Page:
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BJU Int. 2014 Dec;114(6b):E90-E98. doi: 10.1111/bju.12741. Epub 2014 May 28.

Circumcision and prostate cancer: a population-based case-control study in Montréal, Canada.

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INRS-Institut Armand-Frappier, Université du Québec, Laval, Canada.
Department of Social and Preventive Medicine, University of Montréal, Montréal, Canada.
University of Montréal Hospital Research Centre (CRCHUM), Montréal, Canada.



To investigate the possible association between circumcision and prostate cancer risk, to examine whether age at circumcision influences prostate cancer risk, and to determine whether race modifies the circumcision-prostate cancer relationship.


PROtEuS (Prostate Cancer and Environment Study), a population-based case-control study set amongst the mainly French-speaking population in Montréal, Canada, was used to address study objectives. The study included 1590 pathologically confirmed prostate cancer cases diagnosed in a Montréal French hospital between 2005 and 2009, and 1618 population controls ascertained from the French electoral list, frequency-matched to cases by age. In-person interviews elicited information on sociodemographic, lifestyle and environmental factors. Unconditional logistic regression was used to estimate odds ratios (ORs) and 95% confidence intervals (CIs) between circumcision, age at circumcision and prostate cancer risk, adjusting for age, ancestry, family history of prostate cancer, prostate cancer screening history, education, and history of sexually transmitted infections.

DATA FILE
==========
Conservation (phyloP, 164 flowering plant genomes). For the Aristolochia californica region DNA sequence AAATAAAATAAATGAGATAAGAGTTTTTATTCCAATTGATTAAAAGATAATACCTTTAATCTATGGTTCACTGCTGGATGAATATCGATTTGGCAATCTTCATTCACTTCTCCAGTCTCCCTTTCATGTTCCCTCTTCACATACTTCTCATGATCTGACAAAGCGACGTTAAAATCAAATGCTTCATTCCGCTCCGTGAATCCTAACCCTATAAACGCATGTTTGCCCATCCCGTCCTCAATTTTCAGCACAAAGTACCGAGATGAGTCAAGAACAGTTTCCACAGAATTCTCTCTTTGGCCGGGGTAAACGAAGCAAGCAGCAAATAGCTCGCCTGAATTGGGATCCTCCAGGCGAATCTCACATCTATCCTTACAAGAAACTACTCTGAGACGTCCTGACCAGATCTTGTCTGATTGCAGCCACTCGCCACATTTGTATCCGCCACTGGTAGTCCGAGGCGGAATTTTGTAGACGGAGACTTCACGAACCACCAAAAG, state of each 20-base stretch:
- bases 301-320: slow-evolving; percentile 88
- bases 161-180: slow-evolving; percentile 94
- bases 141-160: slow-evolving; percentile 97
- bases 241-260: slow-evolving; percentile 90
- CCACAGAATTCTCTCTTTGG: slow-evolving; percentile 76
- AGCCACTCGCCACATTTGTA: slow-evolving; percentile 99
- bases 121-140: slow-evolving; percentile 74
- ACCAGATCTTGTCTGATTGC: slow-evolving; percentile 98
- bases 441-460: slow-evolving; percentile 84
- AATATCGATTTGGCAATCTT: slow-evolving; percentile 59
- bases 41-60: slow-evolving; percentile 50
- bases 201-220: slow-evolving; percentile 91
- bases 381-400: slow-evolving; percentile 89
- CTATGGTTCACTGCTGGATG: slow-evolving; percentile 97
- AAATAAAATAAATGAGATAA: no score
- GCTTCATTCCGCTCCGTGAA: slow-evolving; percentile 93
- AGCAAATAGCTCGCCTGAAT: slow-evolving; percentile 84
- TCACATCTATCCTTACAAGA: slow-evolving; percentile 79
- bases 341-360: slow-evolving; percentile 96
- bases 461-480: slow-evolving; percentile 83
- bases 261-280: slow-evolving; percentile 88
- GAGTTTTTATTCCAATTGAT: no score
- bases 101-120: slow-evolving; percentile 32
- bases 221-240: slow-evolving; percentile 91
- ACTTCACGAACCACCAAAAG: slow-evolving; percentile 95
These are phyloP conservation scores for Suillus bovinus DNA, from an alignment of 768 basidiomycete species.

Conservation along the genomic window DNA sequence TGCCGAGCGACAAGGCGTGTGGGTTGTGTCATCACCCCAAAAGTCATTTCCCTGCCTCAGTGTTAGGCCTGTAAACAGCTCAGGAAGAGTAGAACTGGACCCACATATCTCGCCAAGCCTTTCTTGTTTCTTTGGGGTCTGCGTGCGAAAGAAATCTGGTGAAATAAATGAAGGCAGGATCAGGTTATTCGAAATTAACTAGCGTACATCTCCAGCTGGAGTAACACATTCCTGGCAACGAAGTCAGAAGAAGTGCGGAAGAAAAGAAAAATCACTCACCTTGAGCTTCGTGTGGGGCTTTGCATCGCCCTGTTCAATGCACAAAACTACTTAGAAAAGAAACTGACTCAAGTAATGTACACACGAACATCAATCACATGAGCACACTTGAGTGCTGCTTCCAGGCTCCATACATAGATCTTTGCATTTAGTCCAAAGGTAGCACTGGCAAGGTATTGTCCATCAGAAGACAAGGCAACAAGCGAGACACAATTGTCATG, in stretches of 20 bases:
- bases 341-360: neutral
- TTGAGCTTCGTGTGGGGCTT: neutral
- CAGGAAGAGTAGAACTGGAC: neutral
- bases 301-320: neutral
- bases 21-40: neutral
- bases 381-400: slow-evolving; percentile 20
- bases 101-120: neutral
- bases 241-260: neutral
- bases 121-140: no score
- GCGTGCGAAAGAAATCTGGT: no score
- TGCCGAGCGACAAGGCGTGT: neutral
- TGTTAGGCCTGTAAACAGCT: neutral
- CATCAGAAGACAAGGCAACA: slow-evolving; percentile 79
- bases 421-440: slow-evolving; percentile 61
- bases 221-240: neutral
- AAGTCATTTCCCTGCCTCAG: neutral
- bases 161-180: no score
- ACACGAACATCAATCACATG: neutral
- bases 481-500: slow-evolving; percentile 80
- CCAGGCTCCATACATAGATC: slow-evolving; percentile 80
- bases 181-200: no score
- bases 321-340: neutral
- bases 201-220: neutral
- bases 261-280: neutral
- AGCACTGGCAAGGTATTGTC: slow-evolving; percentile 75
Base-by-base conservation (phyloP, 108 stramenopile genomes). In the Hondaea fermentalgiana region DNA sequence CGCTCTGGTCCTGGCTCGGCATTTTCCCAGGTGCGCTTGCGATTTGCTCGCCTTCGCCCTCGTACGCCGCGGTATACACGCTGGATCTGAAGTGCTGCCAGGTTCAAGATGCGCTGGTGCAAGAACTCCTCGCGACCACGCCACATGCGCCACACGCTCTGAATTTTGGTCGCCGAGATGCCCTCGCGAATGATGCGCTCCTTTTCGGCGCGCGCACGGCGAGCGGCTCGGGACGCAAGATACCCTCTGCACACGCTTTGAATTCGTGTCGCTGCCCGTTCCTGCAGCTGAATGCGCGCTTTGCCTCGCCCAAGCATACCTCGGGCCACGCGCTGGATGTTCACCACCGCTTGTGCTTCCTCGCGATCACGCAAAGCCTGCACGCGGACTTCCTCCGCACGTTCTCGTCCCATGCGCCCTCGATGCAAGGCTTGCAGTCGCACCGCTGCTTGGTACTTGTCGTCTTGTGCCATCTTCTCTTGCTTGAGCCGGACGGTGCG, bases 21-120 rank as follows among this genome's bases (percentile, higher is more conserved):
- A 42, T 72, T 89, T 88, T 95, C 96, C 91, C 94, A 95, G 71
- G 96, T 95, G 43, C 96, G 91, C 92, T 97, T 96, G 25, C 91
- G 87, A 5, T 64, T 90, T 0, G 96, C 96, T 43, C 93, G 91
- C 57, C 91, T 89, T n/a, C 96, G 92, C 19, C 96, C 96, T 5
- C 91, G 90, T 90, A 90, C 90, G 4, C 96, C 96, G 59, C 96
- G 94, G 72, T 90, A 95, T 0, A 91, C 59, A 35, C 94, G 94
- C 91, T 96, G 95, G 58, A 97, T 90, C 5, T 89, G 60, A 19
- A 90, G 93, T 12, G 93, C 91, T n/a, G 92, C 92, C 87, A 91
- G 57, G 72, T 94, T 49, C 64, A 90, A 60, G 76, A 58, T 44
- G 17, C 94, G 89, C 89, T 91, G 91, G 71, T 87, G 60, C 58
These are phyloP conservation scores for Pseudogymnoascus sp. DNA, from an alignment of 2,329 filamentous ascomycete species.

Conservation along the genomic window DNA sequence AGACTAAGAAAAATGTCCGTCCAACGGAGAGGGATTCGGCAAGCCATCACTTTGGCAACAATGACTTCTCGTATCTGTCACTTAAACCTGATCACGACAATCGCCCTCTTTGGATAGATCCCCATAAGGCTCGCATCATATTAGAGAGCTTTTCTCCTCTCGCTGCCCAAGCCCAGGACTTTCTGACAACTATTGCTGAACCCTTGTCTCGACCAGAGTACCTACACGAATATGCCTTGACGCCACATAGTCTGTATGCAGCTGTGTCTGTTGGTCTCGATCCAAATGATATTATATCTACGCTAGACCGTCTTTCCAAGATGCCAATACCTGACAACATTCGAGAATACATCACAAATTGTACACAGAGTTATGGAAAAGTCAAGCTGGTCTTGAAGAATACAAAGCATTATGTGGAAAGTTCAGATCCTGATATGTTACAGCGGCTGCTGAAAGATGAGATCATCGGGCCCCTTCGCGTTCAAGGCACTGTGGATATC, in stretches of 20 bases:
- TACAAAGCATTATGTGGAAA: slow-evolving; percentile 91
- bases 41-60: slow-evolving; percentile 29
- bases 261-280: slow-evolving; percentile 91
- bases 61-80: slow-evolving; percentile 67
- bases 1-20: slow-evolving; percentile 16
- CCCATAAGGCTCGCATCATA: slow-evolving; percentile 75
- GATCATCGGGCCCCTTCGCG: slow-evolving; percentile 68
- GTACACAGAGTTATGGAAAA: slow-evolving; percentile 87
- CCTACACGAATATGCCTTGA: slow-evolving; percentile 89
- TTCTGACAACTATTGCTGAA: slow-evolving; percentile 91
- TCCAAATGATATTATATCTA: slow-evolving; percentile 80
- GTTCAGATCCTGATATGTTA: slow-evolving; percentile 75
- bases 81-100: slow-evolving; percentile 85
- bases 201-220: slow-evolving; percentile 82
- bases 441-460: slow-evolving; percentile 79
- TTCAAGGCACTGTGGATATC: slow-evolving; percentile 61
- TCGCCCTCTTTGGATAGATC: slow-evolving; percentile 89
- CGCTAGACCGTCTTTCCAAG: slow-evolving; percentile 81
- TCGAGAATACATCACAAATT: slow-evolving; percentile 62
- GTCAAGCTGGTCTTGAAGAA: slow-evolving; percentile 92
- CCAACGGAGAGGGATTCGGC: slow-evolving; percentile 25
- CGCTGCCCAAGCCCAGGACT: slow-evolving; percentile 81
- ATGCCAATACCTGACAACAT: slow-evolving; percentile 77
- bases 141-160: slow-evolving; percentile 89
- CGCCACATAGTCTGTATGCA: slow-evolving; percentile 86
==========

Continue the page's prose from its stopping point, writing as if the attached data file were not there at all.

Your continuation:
Circumcised men had a slightly lower risk, albeit not statistically significant, of developing prostate cancer than uncircumcised men (OR 0.89, 95% CI 0.76-1.04). Circumcision was found to be protective in men circumcised aged ≥36 years (OR 0.55, 95% CI 0.30-0.98). A weaker protective effect was seen among men circumcised within 1 year of birth (OR 0.86, 95% CI 0.72-1.04). The strongest protective effect of circumcision was recorded in Black men (OR 0.40, 95% CI 0.19-0.86, P-value for interaction 0.02) but no association was found with other ancestral groups.


Our findings provide novel evidence for a protective effect of circumcision against prostate cancer development, especially in those circumcised aged ≥36 years; although circumcision before the age of 1 year may also confer protection. Circumcision appeared to be protective only among Black men, a group that has the highest rate of disease. Further research into the differences in effect of circumcision on prostate cancer risk by ancestry is warranted, as is the influence of age at circumcision.


ancestry; circumcision; prostate cancer

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